So he had this old 1980s Nishiki bicycle that had been sitting in his garage, collecting rust for probably 10 years at that point. He said, “I’ve got this bike sitting in my garage. You can probably use it to get around campus.”
As a typical college kid, I lived fairly close to campus. So it’s a great way to get to class. He basically let me borrow that bike for a couple years and said, “Give it back when you’re done. But as long as you keep it in good shape, you’re welcome to use while you’re going to school here.”
It was a wonderful bike. It was this nice burgundy red and it fit me pretty well — as well as a free loaner bike could be expected to fit.
And I remember the first time I rode it, you know, because I had never really ridden a bike. And here I am, I’m 18, and I’m learning to ride a bike.
So I took it to a tennis court and I remember getting on the bike and promptly just fell right on my side, like two, three times. I think maybe after the third time I could get the bike to go without falling over, I said, “Great, we’re done. This’ll work.”
And pretty much from then on used the bike as my main source of transportation for most of the rest of college. And at the end of college I gave it back.
Ted Cox is a technical writer and Bike Works volunteer. He likes burritos and bikes and riding bikes to go eat burritos.
Bike Works Board Member Jess Kim is a Bay Area transplant, a multi-modal engineer for the Seattle Department of Transportation, and plays in local pop-rock band Coach Phillips. Jess and her SDOT team are responsible for designing roadway infrastructure in the city’s Bicycle Master Plan and building connections to existing and future bicycling facilities in Seattle.
A bike ride led to Jess eventually joining the Bike Works Board. This Sunday, July 29, she’s bringing together bikes, bands, and (cold) brews for Bands for Bike Works at Conduit Coffee Company on Westlake Ave N, just south of the Fremont Bridge.
As she told a former coworker, “My bike life trifecta has finally come together: I work in bikes, I ride bikes, and I volunteer for bikes. Everything has somehow come together.”
Ted Cox (left), Jess Kim (center) and friend Lisa Choi (right) hanging out at Bike Works Eleven Winery event on July 22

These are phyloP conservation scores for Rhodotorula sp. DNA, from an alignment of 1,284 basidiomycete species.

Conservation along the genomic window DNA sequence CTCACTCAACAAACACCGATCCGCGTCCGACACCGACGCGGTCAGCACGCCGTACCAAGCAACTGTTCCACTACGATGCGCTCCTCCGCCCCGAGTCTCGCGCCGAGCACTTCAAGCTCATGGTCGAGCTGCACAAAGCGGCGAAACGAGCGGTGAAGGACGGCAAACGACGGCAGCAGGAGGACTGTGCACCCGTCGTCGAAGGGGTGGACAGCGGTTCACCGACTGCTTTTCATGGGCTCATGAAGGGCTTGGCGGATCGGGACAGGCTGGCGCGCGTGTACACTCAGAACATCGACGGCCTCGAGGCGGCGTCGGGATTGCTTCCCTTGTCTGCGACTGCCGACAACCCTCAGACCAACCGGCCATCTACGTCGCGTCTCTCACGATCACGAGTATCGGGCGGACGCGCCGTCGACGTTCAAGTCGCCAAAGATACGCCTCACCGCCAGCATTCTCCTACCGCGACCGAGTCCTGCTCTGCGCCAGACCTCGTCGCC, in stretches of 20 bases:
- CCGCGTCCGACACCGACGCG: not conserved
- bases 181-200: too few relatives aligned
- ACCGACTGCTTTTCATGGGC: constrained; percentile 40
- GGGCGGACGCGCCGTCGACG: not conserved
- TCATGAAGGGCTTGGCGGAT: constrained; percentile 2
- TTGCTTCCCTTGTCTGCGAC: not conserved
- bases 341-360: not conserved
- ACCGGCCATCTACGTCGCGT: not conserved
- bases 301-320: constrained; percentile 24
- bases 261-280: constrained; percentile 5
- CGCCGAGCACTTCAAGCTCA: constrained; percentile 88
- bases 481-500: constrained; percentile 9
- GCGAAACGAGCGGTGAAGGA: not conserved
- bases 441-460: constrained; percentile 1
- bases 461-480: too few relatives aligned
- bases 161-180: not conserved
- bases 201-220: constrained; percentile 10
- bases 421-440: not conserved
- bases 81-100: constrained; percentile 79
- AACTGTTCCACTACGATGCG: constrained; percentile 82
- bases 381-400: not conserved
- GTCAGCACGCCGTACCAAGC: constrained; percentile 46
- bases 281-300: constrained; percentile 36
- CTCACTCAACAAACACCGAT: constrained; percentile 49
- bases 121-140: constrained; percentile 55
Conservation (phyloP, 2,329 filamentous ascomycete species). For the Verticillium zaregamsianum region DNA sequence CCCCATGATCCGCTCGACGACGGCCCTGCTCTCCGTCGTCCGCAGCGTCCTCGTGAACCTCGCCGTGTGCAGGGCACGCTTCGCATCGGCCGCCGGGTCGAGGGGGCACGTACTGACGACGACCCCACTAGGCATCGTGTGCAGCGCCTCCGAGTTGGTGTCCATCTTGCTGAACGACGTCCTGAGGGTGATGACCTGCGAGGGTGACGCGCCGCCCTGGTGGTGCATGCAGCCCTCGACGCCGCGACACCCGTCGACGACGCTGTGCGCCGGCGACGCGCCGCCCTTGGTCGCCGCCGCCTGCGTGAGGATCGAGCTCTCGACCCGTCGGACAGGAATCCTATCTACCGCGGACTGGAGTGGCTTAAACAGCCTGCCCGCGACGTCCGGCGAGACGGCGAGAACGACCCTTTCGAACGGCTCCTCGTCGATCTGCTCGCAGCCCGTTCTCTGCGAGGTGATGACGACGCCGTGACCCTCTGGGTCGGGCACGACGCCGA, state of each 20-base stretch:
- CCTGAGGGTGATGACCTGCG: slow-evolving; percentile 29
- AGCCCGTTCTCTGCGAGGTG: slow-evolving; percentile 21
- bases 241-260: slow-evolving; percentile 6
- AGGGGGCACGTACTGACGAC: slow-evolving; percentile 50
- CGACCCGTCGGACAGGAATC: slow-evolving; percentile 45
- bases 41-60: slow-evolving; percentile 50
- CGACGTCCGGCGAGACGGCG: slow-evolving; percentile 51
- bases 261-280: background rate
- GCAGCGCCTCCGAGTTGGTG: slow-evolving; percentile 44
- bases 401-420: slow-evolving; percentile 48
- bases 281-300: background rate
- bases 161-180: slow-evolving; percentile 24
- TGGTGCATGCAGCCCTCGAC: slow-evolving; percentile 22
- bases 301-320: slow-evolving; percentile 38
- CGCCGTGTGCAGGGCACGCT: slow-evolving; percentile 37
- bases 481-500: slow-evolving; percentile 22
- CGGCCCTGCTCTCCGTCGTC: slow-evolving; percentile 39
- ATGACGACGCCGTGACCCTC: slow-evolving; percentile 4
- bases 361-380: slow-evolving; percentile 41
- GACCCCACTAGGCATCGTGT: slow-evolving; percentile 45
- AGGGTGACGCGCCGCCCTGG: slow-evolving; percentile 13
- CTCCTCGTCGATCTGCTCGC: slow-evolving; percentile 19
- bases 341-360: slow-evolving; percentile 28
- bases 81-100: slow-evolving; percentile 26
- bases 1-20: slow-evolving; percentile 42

How did you get involved with Bike Works?
I went on a bike ride — stopping at all the donut shops — for a friend’s birthday the first year I moved to Seattle. One of the people on that birthday ride works at Bike Works — Mike Buendia, he works at the warehouse — and so we got to talking. I was looking for opportunities to volunteer with an organization that worked in bicycle advocacy and education, similar to Bike East Bay in the Bay Area where I helped draft preliminary plan proposals.
I was immediately drawn to Bike Works and their mission to empower youth through bikes and foster strong communities.
My initial thought was to be a volunteer at Bike Works’ Volunteer Repair Parties and learn some grease monkey skills while helping a good cause, and found myself sitting among the Bike Works Board — a role I have no previous experience in, but figured why not give it a go. While I haven’t been able to make it out to a repair party just yet, I have been an active Board Member getting involved with different committees and organizing a cultivation event which is Bands for Bike Works!
Tell me about Bands for Bike Works.
I got the idea, I guess, because I’m in one of the bands that’s playing. We’re called Coach Philips. I love planning events and bringing people together. When I was in Oakland I helped organize a local festival down there and part of my role was to book and manage the entertainment.
And so an event like Bands for Bike Works seemed fitting. I just figured I’d bring in the music community with the bicycling community into this ultimate event.
And coffee on top of that.
And coffee! Exactly! Yeah, a lot of different communities coming together all for Bike Works.
What else should people know about this Sunday?
There’s going to a bike drive where you can bring us your old bikes as well. And a bike valet, too. Conduit Coffee Company is right on Westlake Ave N next to the Westlake Cycle Track, so we’re hoping to pull some Sunday strolling families in to learn all about the amazing programs at Bike Works and listen to some music. It’s a family-friendly event.
Jess joined the team in January as the Development Director. It only took one mishap of an adventure to show her how we Patch it Forward at Bike Works.
It was Jess’ third day of work and she was ready to roll off to the annual staff retreat. At such a fast moving organization as ours, with a bike shop, classes, the BikeMobile, offsite programming, and so much more, the retreat is a rare moment when the entire staff gets to be in the same room together. It’s also means that we get to ride our bikes together!
As Jess was eager to connect with her new colleagues, she volunteered to meet them in the International District to bike to the retreat in West Seattle together. It was one of those soaking wet rides that makes for good story but only well after everyone is dry and warm. Not only did it dump buckets the whole way over, the bike train also took a wrong turn which took them up a particularly steep hill. Jess arrived at Camp Long soaked but cheery.
After a day of planning, bonding, and drying off, Jess and the Bike Works crew hit the road, branching off from one another to take their various routes home. It was on the dark return trip that Jess felt her bike wobbling. She looked down and saw the flattest, saddest tire. Luckily, she was within walking distance from home so she trudged inside, warmed up, and forgot about the whole endeavor.